Florence Aftermath: Recovering From The Hurricane And Ways You Can Help

The focus across the Carolinas is recovery from Hurricane Florence and the damage it brought with it.

Many Carolinians are dealing with the aftermath of what some are calling the storm of a lifetime.

At least 32 deaths are blamed on the storm, including two babies in the Charlotte area. Twenty-five of the fatalities were in North Carolina. Several of the people who died in recent days were swept up in storm waters.

About 500,000 homes and businesses are still without power across the Carolinas.

Many rivers across the region still haven’t crested, which could lead to weeks of continued flooding.

In Wilmington, one road was open, at least briefly, and big military trucks and helicopters were able to bring in supplies to stranded residents.

Officials say they’ll begin distributing food, water and tarps Tuesday morning. But as the rain finally stopped and the sun peaked through Monday, North Carolina Gov. Roy Cooper warned that dangerously high water would persist for days.

Inspectors have begun checking out a dam in Lilesville on Tuesday after a nearby dam breached on Monday.

Some residents and officials in Conway, S.C., worry that homes will flood because the state wants to save the main highway into Myrtle Beach instead. On Monday, the Waccamaw River that cuts the city in half was already flooded and hadn’t crested. Officials say they must keep the road open, or hundreds of thousands of people would be isolated. So, the state is building a higher wall in its last stand on U.S. Highway 501. Officials say nearly 1,000 homes are in danger no matter what.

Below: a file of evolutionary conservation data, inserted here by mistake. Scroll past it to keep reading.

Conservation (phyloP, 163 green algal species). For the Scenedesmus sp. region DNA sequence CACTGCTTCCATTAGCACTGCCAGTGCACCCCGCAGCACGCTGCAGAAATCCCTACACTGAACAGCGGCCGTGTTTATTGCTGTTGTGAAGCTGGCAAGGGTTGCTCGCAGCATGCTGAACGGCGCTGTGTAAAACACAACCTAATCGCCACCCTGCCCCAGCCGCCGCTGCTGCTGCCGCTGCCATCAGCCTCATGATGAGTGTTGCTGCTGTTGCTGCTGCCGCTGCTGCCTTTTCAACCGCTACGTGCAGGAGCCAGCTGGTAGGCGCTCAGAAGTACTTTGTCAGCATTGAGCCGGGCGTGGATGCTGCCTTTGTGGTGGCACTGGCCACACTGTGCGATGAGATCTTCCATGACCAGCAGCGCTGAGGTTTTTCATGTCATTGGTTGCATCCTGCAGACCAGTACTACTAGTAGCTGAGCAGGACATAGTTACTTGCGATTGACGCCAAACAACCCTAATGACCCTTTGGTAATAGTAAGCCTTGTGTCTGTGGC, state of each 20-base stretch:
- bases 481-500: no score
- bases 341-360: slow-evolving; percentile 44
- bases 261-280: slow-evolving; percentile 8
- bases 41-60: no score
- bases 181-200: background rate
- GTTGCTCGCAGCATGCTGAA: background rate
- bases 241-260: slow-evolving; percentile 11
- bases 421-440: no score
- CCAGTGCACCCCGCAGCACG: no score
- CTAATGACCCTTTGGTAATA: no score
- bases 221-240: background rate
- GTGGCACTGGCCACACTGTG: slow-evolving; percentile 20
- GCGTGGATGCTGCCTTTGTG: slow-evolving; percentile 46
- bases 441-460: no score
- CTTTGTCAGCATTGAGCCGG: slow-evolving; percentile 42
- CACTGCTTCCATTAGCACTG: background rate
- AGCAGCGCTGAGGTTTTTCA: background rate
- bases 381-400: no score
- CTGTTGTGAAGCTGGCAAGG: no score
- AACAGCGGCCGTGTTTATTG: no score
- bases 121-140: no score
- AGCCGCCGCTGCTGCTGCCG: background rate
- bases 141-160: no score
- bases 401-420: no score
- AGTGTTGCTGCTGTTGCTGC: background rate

As South Carolina continues its wait to see how the rains of Florence will impact the state’s low-lying communities, Gov. Henry McMaster’s flight over soggy parts of the state Monday turned from an observation trip to a rescue mission when he spotted two people stranded atop a flooded vehicle.

Interested in helping those affected by the hurricane? You can donate to the North Carolina Disaster Relief Fund, the state’s official recovery fund.

The North Carolina Community Foundation Partners with local charities that support the community.

Even the animals need your help. The American Humane Society does water and land animal rescues and tries to reunite pets with families.

The American Red Cross is taking donations for its relief efforts.

Global-Giving, a nonprofit which supports grassroots charity, provides food, water and medicine and helps rebuild houses.